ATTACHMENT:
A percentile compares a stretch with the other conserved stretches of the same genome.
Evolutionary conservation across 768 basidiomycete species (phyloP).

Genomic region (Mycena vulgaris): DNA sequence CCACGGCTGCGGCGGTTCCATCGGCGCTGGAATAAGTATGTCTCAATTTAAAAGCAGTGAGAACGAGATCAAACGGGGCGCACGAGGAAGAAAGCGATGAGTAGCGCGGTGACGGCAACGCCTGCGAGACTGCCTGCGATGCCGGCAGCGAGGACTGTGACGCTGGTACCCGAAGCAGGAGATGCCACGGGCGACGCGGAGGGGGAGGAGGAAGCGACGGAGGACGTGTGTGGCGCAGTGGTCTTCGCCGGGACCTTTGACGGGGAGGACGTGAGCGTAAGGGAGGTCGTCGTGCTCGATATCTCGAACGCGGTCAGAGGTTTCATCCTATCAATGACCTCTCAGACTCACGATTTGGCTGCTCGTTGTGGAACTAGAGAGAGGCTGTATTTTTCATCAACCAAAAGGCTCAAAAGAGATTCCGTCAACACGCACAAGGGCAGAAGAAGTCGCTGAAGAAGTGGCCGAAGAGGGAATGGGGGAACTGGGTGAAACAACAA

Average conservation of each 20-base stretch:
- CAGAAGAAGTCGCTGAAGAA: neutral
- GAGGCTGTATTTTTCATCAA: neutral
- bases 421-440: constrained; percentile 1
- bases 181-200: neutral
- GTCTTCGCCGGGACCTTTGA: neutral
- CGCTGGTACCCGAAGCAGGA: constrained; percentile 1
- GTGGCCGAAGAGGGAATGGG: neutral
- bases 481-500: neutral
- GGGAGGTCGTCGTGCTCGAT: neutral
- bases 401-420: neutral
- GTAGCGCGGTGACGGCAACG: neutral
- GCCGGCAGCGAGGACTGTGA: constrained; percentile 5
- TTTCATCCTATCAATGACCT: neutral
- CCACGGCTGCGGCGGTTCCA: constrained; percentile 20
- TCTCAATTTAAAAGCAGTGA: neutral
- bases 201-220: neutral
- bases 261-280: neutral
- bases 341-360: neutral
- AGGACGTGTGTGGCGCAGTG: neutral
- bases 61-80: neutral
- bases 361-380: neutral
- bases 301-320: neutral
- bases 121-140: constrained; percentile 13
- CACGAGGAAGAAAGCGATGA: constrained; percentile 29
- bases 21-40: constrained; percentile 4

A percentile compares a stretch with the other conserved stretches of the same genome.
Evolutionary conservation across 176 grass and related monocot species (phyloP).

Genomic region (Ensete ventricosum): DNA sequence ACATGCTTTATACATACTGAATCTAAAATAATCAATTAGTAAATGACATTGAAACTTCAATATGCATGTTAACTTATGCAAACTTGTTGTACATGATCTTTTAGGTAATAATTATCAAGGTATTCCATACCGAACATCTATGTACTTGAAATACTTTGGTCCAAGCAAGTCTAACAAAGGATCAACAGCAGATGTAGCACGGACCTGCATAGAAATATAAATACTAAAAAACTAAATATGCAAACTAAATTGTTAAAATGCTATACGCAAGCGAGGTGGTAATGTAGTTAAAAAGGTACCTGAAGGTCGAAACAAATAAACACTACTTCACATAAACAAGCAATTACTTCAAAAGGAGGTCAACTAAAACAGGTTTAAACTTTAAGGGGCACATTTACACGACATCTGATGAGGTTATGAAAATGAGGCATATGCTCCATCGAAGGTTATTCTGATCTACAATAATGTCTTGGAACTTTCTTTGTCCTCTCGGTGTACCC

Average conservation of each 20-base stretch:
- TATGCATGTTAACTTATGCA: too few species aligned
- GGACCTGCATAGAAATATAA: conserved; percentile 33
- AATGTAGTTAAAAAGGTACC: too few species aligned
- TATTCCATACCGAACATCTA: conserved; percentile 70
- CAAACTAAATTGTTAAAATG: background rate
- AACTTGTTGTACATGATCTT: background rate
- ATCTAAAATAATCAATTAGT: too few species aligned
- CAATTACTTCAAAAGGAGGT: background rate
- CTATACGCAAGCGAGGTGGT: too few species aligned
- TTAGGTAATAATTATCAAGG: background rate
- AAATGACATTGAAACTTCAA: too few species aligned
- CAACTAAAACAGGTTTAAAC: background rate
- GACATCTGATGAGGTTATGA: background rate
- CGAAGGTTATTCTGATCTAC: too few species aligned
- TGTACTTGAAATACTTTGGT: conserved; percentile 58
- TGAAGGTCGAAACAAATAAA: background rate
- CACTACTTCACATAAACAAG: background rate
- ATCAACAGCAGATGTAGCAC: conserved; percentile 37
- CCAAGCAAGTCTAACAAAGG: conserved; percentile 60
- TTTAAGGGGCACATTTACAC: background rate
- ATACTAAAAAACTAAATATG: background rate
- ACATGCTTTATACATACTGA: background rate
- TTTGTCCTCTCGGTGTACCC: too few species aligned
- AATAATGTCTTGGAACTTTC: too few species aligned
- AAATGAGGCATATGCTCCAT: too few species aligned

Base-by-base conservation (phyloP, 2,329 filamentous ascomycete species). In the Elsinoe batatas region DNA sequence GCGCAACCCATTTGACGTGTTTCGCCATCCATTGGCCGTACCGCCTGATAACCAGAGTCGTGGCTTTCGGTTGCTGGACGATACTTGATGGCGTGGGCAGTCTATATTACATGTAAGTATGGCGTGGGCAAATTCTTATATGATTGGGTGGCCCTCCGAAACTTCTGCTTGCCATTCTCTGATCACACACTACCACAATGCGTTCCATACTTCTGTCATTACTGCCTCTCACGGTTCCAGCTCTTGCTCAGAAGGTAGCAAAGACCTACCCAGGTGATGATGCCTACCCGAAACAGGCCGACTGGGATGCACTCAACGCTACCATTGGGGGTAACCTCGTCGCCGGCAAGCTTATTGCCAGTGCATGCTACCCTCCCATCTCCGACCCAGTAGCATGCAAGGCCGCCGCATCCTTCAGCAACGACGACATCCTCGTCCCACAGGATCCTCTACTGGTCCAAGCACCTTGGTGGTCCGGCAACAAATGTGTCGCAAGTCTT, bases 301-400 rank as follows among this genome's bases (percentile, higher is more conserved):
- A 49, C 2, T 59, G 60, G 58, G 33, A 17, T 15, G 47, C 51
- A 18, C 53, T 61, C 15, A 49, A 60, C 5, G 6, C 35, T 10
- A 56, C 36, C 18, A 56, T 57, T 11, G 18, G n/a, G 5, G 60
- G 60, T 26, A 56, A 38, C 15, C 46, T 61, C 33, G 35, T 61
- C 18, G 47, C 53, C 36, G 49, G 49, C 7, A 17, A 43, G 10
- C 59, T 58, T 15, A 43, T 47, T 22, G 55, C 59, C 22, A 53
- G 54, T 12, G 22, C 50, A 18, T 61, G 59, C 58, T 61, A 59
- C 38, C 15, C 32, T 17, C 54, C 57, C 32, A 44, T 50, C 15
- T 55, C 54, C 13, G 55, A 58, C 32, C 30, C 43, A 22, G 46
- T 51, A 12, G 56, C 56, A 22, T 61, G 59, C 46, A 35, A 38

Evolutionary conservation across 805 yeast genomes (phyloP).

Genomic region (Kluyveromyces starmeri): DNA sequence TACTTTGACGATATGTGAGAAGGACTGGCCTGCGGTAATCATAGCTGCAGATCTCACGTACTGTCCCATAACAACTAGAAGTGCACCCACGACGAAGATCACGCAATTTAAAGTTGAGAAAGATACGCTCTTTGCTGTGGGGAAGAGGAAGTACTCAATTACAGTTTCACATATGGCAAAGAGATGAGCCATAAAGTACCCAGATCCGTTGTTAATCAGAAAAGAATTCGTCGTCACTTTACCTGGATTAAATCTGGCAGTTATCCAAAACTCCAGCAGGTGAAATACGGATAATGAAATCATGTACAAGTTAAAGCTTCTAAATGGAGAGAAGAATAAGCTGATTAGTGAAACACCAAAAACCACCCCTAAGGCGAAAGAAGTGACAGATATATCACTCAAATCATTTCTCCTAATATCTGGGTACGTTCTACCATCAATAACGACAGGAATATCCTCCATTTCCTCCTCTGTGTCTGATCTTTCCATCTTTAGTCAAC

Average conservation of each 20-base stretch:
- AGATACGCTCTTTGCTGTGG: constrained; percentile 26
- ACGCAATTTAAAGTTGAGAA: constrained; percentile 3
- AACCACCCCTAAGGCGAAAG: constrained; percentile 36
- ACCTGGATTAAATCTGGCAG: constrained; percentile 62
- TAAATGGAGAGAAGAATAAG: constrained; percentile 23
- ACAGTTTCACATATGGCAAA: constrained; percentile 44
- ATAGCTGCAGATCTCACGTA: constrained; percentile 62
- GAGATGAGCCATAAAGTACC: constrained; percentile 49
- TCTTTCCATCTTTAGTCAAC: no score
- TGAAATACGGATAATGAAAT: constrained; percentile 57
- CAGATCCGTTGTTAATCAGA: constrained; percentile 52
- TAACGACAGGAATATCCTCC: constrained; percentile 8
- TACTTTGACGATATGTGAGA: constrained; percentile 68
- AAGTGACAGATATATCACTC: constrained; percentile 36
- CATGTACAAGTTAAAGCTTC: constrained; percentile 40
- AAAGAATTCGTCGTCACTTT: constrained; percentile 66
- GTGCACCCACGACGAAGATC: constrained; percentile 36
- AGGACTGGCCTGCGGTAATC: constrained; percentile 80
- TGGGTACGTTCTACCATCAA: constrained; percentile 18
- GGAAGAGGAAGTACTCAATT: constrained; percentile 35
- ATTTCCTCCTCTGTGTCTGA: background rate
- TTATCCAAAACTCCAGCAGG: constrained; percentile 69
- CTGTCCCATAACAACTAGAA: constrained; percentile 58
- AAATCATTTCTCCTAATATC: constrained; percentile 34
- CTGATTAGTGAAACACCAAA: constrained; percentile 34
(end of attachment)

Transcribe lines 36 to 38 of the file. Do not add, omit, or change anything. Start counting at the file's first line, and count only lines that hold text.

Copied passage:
- AATGTAGTTAAAAAGGTACC: too few species aligned
- TATTCCATACCGAACATCTA: conserved; percentile 70
- CAAACTAAATTGTTAAAATG: background rate